The American Cancer Society has a free class they offer to female cancer patients around the country called Look Good, Feel Better. (www.lookgoodfeelbetter.org)   They teach you how to put on makeup, draw on eyebrows, and compensate for “that cancer look.”  Also, they provide you with about $300.00 worth of makeup to help you do so.   I realize there is real merit to this philosophy.

From now on, I am going to take the time to look good even if I don’t feel like it.  .  Every Cancer Patient is different and every one’s reality is different.   Dressing like my healthy self, makes me feel better!

What to Say to a Cancer Patient, What Not to Say to a Cancer Patient, What to Buy for a Cancer Patient

I’ve included what to say to a cancer patient, what to do for a cancer patient, what to write in a greeting card for a cancer patient, and  the things NOT to say to a cancer patient.   After my own experience with Stage 3 Breast Cancer and over a year of treatment, I learned what things help heal a cancer patient.   Let the gift or card do the talking for you.  Just do something for them!!

Top 5 things you can do for a cancer patient:

1)  Send a greeting card – or send more than one.  Greeting cards have been a source of great strength to me.  I have received multiple cards from many people.  This has surprised me.   At least 8 people have sent me over 10 cards each!  One friend sent me a card every week for ONE YEAR!

Food is difficult especially if the Cancer Patient is receiving Chemotherapy.  Before you bring food, ask what they can eat.

2)  Drop something off to their house or send it by mail. Inspirational gifts are the best.  I had told my Oncologist I wanted to quit chemotherapy, give up, and die I was so sick .  On that very day an old high school friend sent me an inspirational gift.  Knowing she cared and the words were what I needed to hear, I decided I had the courage to keep fighting.

3)  Ask them if you can take them to treatment, a medical appointment, or a pharmacy.  You may need to be insistent with this, but make sure they know you are available and willing to do so.  Do NOT make a casual offer like, “Oh call me if you need a ride.”  The cancer patient does not have the energy to call and make arrangements. 

4)  If they have small children, ask how you can help with the children – babysitting, food for kids, taking them for a day, something, anything.

5)  Ask if you can visit, but let them call the shots.  Be specific and ask them to set the rules as far as time and date, and always give them an out if they don’t feel up to it.  Make sure you are not sick or have been around sick people, as this is disastrous to a cancer patient.

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SEND THEM A GIFT THAT WILL ALWAYS BE APPRECIATED — MY CHEMO CAPS START UNDER $10.00 AT MY ONLINE STORE http://www.hellocourage.com   I will send a gift note card and gift packaging stating it is from you at no charge.

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amazonAnother fabulous gift for a cancer patient that has a chemo port, is The Chest Buddy – a pillow that easily attaches around the seatbelt to protect the chemo port area.  I sell them on Amazon.com – I receive nothing but rave reviews – have never had one complaint in two years of selling them:

ChestBuddy

http://www.amazon.com/Shoulder-Pacemaker-Stents-Stomach-Surgery/dp/B00OGSPP7A/ref=sr_1_4?ie=UTF8&qid=1441854927&sr=8-4&keywords=Heart+pillow+chemo+port+pillow+mastectomy+pillow

5 things to ask a Cancer Patient:

1) How are you feeling today? It is NEVER WRONG to ask someone how they are feeling especially today.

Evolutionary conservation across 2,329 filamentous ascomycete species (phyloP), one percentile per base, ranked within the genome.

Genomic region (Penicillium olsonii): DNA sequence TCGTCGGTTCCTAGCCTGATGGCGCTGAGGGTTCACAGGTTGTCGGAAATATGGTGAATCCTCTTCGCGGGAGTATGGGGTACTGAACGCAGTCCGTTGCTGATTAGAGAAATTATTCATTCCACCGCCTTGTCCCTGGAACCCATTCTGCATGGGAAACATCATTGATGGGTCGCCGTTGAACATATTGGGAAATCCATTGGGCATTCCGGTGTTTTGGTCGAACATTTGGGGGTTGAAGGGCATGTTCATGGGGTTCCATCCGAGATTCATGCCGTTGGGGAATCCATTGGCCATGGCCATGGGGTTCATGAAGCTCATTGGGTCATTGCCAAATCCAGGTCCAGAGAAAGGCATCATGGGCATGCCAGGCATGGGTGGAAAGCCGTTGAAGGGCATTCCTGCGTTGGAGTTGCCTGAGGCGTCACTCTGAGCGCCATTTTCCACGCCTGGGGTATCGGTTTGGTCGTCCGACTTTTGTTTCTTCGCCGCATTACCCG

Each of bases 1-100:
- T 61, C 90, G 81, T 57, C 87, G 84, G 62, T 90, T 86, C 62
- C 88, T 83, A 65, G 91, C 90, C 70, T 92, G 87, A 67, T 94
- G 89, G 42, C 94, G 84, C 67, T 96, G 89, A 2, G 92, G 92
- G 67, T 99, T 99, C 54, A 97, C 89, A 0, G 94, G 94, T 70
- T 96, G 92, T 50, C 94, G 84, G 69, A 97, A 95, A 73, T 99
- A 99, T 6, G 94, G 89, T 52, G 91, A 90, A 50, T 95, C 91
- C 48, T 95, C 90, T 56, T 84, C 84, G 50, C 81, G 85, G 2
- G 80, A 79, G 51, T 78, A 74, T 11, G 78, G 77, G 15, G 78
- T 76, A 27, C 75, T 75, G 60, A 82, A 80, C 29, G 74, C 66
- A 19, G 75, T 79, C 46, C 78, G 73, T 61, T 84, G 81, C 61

2) Where are you in your treatment? Cancer patients need to talk about this.
3) What are your chemotherapy infusions like? The first time someone asked me this made me feel so loved as they cared enough to ask this question.
4) Would you tell me about your medical team? I had a couple of people ask me this. I loved the question because it gave me the opportunity to share the wonders of my medical team. This was important to me.
5) What has been the most difficult part of being a cancer patient? I don’t think anyone had ever asked me this. But it is thought provoking. It would have been a question I would have liked to have been asked.

5 things to write to a cancer patient in a greeting card:

1)  I am very sorry you have to go through this.

2)  I admire your courage and strength to fight this disease.

3)  You are on a very challenging road right now, and you are doing a great job.

4)  My prayers and encouragement are with you.

5)  You are an inspiration to me and many others.

The Top 5 things NOT to say or do to for a Cancer Patient:

1)  Tell them they have been whining or complaining.  Cancer treatment is a living hell.  Unless you have been through chemotherapy, please do not pretend you have any inkling of what they are going through.  It is not like the flu.

2)  Ignore them physically or emotionally – do not run the other way if you see a Cancer Patient at the grocery store or church.   If you feel like you don’t know what to say, simply ask them how they are feeling.  The Cancer Patient is still the same person!   They just want you to show you care in any way – a simple “how are you” means alot.

3)  Do NOT tell them about your mother, sister, father, old Aunt Milly and their experiences with the horrors of Chemotherapy, how much they vomited, their terrible death, how badly burned they were through Radiation or other awful stories that will simply depress a Cancer Patient.  If you are going to tell them about someone, tell them about the Cancer Survivor!

4)  Do NOT call them on the telephone, tell them all about you and never bother to ask how they are, how they feel, or how treatment is going.  Ignoring the obvious is watching the elephant in the room.

5)  And NEVER say, “call me if you need me or if I can do something for you” unless you are a really close friend of the cancer patient.   I know we all have good intentions when we make those statements.   The truth is most cancer patients do not have the time or energy to really call.  Please be understanding that the cancer patient does not have the energy to keep up their relationship with you right now in the ways that you may have been accustomed.

I hope these things help you with understanding the needs of a cancer patient.  One small act of love or kindness can make a cancer patient want to live or give up.  It is so important to them.  I know my friends and family kept me alive!  Your kindnesses make a difference!